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Using Machine Learning Models to Predict the Likelihood of Patient Readmission to ICU

Team Members:
  • Jack Wright
  • Ryan Hanks
  • Yang Zhao
  • Arman Koul
  • Jiaxin Lin
  • Nauder Faraday, MD, MPH
  • Adam Sapirstein, MD
  • Sachidanand Hebbar
  • Joseph Greenstein, PhD
  • Raimond Winslow, PhD
  • Ran Liu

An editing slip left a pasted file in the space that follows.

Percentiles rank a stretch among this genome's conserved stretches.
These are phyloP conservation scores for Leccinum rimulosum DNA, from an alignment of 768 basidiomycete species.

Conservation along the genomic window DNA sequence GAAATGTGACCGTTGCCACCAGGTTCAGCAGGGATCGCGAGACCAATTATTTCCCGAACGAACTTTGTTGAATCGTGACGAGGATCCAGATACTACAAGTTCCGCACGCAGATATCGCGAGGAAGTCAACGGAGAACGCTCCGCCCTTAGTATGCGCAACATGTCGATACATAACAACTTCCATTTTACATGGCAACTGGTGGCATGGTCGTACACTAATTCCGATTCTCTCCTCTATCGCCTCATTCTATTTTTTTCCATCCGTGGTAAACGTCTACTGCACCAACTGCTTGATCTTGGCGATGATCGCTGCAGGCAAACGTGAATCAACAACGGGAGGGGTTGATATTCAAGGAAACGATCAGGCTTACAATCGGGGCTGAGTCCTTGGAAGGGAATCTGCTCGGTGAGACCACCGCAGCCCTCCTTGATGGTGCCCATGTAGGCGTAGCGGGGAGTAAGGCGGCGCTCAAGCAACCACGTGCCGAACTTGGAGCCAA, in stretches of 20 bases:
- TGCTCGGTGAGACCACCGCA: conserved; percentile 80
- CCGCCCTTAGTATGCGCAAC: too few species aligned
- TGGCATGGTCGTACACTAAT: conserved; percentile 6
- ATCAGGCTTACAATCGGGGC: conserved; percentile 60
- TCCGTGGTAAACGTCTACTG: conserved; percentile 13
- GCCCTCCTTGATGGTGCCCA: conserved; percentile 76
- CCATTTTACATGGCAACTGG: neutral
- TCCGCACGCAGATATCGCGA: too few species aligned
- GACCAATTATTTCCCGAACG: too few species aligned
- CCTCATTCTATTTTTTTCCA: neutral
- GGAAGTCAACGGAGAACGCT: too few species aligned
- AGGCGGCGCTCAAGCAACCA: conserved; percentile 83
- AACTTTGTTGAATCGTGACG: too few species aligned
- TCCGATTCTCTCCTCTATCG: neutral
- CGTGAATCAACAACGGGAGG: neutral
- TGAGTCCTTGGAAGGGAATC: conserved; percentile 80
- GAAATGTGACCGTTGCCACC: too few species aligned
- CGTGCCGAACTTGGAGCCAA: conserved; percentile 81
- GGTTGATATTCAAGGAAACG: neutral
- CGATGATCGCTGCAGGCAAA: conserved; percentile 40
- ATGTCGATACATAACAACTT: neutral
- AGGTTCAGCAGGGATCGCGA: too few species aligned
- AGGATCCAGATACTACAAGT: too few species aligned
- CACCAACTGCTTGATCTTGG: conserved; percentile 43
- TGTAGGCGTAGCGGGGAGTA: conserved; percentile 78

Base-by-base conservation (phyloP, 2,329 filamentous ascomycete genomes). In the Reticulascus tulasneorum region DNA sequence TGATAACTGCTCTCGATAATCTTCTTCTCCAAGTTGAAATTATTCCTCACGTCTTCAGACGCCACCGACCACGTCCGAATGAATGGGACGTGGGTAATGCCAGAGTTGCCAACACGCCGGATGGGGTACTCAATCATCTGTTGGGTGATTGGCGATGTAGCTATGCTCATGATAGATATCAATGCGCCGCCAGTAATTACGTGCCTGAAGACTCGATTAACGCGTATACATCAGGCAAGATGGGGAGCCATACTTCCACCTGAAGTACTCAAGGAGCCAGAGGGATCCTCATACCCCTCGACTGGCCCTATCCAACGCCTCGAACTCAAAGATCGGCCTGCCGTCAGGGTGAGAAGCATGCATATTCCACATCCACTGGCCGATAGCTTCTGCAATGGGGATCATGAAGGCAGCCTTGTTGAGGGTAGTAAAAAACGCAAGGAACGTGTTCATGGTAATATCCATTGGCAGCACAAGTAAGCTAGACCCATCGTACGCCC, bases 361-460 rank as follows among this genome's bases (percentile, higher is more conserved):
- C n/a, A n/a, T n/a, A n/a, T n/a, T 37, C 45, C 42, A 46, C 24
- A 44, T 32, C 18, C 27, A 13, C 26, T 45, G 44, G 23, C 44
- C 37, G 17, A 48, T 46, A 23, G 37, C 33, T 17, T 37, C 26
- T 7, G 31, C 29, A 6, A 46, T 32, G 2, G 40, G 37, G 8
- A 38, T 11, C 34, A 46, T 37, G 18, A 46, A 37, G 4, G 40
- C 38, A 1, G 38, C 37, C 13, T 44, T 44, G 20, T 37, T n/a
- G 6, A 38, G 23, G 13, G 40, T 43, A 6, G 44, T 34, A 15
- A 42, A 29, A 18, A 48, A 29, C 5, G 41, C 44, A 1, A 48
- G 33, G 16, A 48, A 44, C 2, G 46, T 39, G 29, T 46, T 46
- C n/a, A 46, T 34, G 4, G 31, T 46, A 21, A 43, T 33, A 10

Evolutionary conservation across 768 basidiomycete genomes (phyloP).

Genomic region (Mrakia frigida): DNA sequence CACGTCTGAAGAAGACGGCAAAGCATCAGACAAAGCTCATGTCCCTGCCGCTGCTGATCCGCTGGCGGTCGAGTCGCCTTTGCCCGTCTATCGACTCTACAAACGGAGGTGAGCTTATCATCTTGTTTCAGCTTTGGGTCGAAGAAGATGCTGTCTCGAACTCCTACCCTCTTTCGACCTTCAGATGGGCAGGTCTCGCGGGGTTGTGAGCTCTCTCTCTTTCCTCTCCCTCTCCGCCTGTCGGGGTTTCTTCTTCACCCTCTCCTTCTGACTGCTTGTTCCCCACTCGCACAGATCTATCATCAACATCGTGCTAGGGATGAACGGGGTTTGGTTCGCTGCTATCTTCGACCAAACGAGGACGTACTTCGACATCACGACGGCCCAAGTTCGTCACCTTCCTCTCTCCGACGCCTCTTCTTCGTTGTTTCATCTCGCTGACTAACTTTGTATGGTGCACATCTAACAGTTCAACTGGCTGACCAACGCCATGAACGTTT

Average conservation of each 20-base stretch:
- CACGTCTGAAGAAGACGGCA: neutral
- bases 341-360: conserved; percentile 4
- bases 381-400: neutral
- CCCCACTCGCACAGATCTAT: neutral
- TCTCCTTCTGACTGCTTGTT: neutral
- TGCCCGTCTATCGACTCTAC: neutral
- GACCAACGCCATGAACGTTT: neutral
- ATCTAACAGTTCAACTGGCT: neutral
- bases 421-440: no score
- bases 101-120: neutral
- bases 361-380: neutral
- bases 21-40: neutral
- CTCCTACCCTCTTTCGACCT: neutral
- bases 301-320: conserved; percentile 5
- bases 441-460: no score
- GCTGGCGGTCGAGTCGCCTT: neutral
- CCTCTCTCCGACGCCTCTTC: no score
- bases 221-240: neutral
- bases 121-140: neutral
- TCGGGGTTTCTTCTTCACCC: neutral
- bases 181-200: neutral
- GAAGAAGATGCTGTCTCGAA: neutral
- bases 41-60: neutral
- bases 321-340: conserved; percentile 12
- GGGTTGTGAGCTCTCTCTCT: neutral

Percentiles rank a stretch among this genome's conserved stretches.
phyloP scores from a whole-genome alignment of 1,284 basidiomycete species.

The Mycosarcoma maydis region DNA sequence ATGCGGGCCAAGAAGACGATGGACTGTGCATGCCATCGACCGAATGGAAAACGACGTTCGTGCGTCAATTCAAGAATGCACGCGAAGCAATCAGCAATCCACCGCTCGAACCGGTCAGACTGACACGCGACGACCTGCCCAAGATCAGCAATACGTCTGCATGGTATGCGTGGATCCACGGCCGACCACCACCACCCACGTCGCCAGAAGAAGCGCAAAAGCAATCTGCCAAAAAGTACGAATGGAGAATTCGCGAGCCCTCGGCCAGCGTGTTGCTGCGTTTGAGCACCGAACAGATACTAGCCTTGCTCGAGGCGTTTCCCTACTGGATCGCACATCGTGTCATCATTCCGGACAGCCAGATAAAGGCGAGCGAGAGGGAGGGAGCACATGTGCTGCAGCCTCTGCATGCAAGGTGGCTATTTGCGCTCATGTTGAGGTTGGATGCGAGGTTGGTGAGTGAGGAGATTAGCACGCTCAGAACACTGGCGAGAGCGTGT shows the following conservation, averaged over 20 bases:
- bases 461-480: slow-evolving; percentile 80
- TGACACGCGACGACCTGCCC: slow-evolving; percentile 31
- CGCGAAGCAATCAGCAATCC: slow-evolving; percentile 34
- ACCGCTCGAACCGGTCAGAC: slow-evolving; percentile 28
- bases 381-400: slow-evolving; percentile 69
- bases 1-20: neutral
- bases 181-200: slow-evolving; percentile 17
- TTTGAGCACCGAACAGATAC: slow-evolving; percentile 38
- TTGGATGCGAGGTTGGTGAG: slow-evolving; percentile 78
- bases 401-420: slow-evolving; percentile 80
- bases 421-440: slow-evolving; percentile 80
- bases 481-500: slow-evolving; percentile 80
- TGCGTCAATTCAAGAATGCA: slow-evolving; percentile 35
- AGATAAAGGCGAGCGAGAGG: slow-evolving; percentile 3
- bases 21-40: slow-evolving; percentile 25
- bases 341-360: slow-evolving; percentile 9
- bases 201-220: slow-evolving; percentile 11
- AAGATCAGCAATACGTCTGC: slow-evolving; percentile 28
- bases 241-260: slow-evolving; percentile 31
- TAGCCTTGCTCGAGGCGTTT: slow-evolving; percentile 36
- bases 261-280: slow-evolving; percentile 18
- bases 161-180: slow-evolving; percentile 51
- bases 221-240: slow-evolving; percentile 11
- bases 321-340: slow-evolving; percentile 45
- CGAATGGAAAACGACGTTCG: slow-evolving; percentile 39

Intensive care units (ICUs) cater to individuals with severe injuries and illnesses. Therefore, the patients within suffer from acute anatomic and physiologic derangements requiring constant monitoring and more intense support from hospital staff. Their conditions necessitate rapid diagnosis and intervention of abnormalities to facilitate a period of recovery. A challenge arises, however, in the recognition of sufficient resolution of the pathophysiologic state such that the patient can be safely discharged to a lower intensity environment. The decision to discharge is currently based on the expertise of ICU clinicians, but there is currently no formal method to assist clinicians in predicting a patient’s chance of success or readmission, so this process is imperfect. As such, ICU readmission rates range from two to 20 percent. Readmission rates depend on a variety of factors, including demographic characteristics, comorbidities, severity of illness score, duration of index ICU stay, type of ICU, discharge destination, etc. Regardless of what factors led to readmission, a major problem manifests in the rates of in-hospital death for those who are readmitted to the ICU. Compared to patients who are successfully discharged, those who are discharged but return to the ICU are two to 10 times more likely to die in hospital. Unfortunately, current predictive models are insufficiently accurate. In general, these models are built on static parameters and don’t take advantage of the large amount of complex data available in the EHR, nor do they take time varying covariates into account. So, generating an algorithm that is able to use all of the available data in order to accurately predict readmission to the ICU would have several important impacts. By improving physicians’ ability to determine resolution of the pathophysiologic state and reduce premature discharge, we could expect morbidity and mortality rates to decrease as well as reduced healthcare costs for patients. Similarly, the information a predictive model provides would allow for better allocation of resources, by letting hospital staff know which ICUs have higher readmission rates and require more attention. Finally, the features examined during this project could potentially be generalized for use in future predictive models.

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